Tel Rumeidah, central Hebron: Settler sets dog on Palestinian boy and punches him in the eye; soldier assaults father who comes to his aid
On Thursday afternoon, 17 November 2020, Taysir Abu ‘Eishah (59) and his son Haitham (13) were walking home in the Tel Rumeidah neighborhood in central Hebron. They were carrying pipes for a heating system. When father and son drew near the Tel Rumeidah Checkpoint (Gilbert), installed some 20 meters from their home, they noticed two soldiers and a settler with a dog who were sitting on a stone wall by the roadside.
As the two passed by the settler and the soldiers, the former got up and set his dog on Haitham. A physical confrontation ensued, which included kicking and shoving. In the end, the settler punched Haitham in the right eye. When Taysir Abu ‘Eishah went over and tried to pull his son away from the settler, one of the soldiers pushed him and knocked him to the road. After Abu ‘Eishah managed to get up, several soldiers arrived along with an officer, who ordered father and son to go home.
Meanwhile, a Red Crescent ambulance arrived to take a neighborhood resident to hospital, and its crew gave Haitham first aid on the spot.
In a testimony he gave B’Tselem researcher Musa Abu Hashhsash, Haitham Abu ‘Eishah described the attack:
As we passed by the checkpoint, I heard the settler’s dog run after me. I turned around and was so scared that I threw the pipes I was carrying down on the road. The settler came over to me, pushed me into the alley by the checkpoint and grabbed me by the shirt and collar. The alley is hidden from the view of the security camera on our roof.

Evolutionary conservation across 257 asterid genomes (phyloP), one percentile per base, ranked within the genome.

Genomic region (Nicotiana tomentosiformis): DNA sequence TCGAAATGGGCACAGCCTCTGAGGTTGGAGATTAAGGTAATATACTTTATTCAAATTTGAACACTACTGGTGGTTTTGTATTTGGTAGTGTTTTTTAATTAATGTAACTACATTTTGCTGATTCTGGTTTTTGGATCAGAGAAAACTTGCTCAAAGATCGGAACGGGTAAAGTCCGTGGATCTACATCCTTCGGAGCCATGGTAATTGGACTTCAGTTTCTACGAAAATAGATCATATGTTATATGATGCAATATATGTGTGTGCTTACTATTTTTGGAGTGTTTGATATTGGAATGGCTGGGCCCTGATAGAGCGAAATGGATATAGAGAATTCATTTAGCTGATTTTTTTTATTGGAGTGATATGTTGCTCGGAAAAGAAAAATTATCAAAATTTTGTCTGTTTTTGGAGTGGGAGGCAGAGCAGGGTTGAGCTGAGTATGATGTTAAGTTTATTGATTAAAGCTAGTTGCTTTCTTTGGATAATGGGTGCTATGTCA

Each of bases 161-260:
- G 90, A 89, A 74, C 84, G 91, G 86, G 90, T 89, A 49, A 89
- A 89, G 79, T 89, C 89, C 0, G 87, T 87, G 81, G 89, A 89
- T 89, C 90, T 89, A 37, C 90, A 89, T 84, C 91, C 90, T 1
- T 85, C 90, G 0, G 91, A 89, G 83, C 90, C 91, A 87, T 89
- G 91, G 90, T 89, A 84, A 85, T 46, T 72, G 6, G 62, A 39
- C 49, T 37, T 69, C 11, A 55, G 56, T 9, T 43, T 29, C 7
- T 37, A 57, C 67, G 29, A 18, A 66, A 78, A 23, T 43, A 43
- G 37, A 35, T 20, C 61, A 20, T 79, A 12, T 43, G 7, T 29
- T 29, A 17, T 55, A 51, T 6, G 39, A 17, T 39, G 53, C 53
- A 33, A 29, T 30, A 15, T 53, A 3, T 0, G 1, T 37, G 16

The settler kept pushing me and then he punched me in the right eye. I tried to get away from him but couldn’t, because he was bigger than me. The two soldiers didn’t intervene and didn’t help me, and then my father came over and pulled me away from the settler.
Just then, a soldier came over to my father, pushed him hard and knocked him over. My father got up, and meanwhile, other soldiers and an officer arrived and ordered us to go home quickly. An ambulance came to our street to take my neighbor away, and one of the paramedics gave me first aid and put some ointment on my eye.
I went up to the roof with my father to install the pipes we’d brought, and then I saw the soldier who’d attacked my father playing fake boxing with the settler who’d attacked me. Then I saw the same settler block the ambulance’s path after my neighbor got into it.
Most of us in the neighborhood know that settler, because he harasses us and sets his dog on us to scare us.